"It took a number of meetings with high-ranking county and state officials to determine the proper mechanism. Finally the decision was made to use the Point Lookout plant," he said.

A request to use the state-owned facility was made to the State Board of Public Works, headed by Gov. Harry Hughes. Maryland regulations said that only state-owned properties may use a state-owned waste facility. But in 1981, the board made an exception for the camps because of their public service orientation, officials said.

Under this unique arrangement, said Reed McDonagh, chief of the Maryland Environmental Services, an agency of the Department of Natural Resources, 75 percent of the $608,000 waste disposal project is to be funded through a U.S. Environmental Protection Agency grant. If the EPA issues the grant, the two camps will pay the balance of the construction costs. Maryland will own the sewage system and charge the camps user and maintenance fees.

After approval by the State Board of Public Works, the plan to use the Point Lookout waste treatment plant had to be approved by the St. Mary's County Metropolitan Commission, the local board of public works, because county property would be used for the project.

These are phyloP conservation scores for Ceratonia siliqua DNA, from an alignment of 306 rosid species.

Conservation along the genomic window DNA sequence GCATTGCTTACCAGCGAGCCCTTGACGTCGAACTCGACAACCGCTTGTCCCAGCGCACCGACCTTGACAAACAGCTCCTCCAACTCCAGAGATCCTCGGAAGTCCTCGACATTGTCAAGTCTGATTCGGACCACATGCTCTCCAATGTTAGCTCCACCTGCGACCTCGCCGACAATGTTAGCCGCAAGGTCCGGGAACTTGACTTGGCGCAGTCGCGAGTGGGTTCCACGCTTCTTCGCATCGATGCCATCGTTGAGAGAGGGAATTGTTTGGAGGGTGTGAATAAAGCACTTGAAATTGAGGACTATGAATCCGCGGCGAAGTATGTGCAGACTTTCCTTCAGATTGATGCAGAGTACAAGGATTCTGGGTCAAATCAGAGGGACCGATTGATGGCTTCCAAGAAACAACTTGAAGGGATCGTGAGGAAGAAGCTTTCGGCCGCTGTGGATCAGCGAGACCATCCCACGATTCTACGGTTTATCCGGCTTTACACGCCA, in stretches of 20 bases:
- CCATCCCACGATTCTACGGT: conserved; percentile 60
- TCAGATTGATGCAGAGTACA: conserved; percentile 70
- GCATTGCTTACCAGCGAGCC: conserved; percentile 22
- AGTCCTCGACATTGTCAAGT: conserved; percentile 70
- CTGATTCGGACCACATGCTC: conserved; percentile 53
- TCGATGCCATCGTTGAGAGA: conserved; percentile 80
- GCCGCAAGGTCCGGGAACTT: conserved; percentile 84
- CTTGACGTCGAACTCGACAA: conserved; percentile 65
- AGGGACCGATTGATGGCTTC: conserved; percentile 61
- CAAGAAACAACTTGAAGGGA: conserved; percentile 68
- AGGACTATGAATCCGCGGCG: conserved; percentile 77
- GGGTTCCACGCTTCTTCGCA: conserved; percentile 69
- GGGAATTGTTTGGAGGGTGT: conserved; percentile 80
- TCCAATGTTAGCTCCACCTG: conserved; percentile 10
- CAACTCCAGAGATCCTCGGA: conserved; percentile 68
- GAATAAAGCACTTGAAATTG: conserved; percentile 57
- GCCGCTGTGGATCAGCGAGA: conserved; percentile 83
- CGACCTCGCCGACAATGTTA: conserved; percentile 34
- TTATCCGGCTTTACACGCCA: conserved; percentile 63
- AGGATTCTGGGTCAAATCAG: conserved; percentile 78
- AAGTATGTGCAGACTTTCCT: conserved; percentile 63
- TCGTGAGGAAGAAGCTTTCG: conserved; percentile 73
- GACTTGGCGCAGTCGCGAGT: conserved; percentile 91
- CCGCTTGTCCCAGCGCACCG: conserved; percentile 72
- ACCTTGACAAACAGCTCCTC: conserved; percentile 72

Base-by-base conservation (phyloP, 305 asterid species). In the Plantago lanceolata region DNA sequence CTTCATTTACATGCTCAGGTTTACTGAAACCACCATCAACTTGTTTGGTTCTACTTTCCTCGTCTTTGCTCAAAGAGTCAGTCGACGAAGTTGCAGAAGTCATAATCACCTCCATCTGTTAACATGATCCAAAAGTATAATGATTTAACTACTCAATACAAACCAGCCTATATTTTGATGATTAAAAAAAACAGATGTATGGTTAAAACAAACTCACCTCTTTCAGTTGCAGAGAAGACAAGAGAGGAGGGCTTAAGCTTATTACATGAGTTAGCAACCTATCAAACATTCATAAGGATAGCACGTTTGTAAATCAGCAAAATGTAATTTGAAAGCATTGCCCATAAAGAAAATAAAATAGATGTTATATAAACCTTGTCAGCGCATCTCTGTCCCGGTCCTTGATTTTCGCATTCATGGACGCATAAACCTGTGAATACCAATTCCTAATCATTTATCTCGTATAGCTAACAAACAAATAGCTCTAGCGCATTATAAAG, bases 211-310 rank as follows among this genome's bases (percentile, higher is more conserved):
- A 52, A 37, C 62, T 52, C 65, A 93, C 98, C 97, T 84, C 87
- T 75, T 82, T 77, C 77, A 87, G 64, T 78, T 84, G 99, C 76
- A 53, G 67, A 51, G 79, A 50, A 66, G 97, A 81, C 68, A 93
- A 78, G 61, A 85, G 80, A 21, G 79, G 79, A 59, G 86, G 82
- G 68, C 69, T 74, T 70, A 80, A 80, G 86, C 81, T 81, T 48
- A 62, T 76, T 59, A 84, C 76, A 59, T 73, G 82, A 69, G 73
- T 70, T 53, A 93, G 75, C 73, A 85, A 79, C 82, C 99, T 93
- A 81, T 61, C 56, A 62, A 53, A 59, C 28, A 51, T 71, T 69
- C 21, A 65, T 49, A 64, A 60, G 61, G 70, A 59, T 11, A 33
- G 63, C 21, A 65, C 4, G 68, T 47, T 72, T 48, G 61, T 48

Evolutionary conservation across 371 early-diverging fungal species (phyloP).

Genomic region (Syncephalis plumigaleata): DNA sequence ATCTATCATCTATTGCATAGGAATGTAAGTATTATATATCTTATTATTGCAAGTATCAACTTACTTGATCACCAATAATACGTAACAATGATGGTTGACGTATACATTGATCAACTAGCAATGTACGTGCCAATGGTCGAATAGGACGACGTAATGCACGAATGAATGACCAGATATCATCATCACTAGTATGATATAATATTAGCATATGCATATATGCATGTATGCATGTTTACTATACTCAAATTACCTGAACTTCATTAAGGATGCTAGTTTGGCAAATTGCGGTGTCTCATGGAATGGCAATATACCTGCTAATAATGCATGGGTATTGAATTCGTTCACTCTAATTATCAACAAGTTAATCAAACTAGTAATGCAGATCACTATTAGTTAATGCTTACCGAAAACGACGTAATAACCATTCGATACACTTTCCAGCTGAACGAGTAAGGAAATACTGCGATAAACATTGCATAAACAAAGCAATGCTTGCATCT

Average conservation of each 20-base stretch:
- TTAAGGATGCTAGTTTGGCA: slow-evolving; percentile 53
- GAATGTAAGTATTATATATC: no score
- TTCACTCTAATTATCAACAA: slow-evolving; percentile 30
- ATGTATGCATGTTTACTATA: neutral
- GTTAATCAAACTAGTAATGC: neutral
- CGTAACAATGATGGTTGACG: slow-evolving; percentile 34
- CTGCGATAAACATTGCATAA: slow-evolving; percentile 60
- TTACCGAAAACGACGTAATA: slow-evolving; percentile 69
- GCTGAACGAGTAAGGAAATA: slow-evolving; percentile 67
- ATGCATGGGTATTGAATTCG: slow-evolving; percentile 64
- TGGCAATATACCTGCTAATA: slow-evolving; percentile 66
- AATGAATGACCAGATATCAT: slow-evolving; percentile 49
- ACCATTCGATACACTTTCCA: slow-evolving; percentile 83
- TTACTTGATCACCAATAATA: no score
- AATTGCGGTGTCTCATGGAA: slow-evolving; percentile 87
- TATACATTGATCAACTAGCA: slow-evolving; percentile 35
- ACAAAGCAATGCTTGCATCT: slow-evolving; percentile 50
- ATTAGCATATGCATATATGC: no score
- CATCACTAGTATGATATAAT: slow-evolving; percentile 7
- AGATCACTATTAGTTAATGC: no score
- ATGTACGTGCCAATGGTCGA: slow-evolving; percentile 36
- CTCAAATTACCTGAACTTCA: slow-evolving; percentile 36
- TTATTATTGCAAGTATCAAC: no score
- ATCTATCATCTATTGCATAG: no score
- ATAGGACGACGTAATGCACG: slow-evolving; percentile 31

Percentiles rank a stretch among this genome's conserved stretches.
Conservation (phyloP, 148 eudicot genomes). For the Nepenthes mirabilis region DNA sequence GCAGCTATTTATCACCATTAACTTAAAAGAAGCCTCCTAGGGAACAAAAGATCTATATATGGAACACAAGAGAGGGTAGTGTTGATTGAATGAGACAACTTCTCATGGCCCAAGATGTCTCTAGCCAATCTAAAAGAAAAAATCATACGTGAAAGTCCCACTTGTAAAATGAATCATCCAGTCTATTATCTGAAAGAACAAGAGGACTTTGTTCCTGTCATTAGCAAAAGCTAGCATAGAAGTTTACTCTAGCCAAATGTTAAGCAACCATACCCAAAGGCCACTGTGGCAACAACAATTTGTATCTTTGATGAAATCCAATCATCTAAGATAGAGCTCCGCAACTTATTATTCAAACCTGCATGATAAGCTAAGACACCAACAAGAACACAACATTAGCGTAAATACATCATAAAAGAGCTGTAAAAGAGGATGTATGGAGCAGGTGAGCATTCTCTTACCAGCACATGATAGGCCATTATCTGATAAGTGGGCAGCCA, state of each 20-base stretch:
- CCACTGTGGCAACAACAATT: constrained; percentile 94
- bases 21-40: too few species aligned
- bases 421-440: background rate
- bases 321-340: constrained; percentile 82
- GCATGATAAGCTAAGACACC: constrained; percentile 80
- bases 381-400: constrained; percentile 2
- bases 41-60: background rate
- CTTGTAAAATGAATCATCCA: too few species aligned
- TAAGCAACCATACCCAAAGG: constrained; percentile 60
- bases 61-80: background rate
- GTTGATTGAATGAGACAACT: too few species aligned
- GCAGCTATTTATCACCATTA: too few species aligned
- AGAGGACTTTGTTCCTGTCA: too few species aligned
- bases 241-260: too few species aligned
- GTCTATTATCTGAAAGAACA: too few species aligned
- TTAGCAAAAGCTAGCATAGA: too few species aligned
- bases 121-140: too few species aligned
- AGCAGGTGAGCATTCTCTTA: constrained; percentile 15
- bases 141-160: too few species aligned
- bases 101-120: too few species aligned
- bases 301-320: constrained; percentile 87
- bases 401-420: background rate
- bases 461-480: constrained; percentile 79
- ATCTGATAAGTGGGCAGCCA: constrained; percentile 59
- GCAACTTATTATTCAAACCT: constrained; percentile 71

The first public hearings were held by the commission early in 1982, but they were nullified because no official transcripts were recorded, according to George Aud, chairman of the county Board of Commissioners. The metropolitan commission had approved the design plans without much fanfare.

At the second public hearing this past March, though, groups of county residents clashed, resulting in a standoff. About 95 percent of the county uses septic tanks, Aud said. Now that the state was proposing to build a sewer main, waste disposal became a hot issue. Some residents wanted to tie into the system, others vehemently opposed that idea for fear that an advanced sewer system would attract large developers who would change the character of the quiet residential resort area that has several picturesque, private beaches.